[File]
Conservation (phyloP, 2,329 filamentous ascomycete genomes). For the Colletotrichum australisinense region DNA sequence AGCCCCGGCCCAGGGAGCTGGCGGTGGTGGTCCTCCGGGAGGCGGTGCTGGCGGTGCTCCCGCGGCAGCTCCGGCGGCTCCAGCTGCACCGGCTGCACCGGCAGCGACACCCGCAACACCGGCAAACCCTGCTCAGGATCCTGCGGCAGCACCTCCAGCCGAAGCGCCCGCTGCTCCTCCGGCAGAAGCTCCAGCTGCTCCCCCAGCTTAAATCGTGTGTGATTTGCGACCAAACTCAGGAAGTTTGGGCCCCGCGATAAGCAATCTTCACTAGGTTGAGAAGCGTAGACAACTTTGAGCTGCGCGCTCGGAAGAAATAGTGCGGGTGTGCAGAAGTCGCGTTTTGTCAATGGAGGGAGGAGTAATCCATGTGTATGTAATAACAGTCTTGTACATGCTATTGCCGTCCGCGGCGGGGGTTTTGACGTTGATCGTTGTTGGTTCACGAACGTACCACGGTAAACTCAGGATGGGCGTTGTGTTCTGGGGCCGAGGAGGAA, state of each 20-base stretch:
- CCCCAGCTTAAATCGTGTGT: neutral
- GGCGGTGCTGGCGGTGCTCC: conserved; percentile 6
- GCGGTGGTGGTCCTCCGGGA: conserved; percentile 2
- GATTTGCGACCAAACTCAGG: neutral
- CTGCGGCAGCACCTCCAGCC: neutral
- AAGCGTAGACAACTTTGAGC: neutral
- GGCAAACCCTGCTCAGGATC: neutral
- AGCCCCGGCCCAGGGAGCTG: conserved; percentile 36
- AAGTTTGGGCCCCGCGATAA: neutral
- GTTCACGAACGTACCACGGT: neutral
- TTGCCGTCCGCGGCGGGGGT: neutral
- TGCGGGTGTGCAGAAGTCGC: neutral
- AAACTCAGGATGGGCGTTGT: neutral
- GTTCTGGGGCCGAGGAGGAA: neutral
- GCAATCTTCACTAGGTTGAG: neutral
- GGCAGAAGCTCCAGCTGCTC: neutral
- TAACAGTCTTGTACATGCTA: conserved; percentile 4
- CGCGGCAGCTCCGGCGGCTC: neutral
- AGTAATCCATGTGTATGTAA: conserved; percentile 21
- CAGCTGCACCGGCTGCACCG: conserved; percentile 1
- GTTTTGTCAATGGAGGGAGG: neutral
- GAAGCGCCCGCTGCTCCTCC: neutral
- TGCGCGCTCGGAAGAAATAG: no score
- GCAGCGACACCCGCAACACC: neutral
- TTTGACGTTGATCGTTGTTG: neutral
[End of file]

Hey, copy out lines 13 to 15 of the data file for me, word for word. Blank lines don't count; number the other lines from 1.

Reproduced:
- TGCGGGTGTGCAGAAGTCGC: neutral
- AAACTCAGGATGGGCGTTGT: neutral
- GTTCTGGGGCCGAGGAGGAA: neutral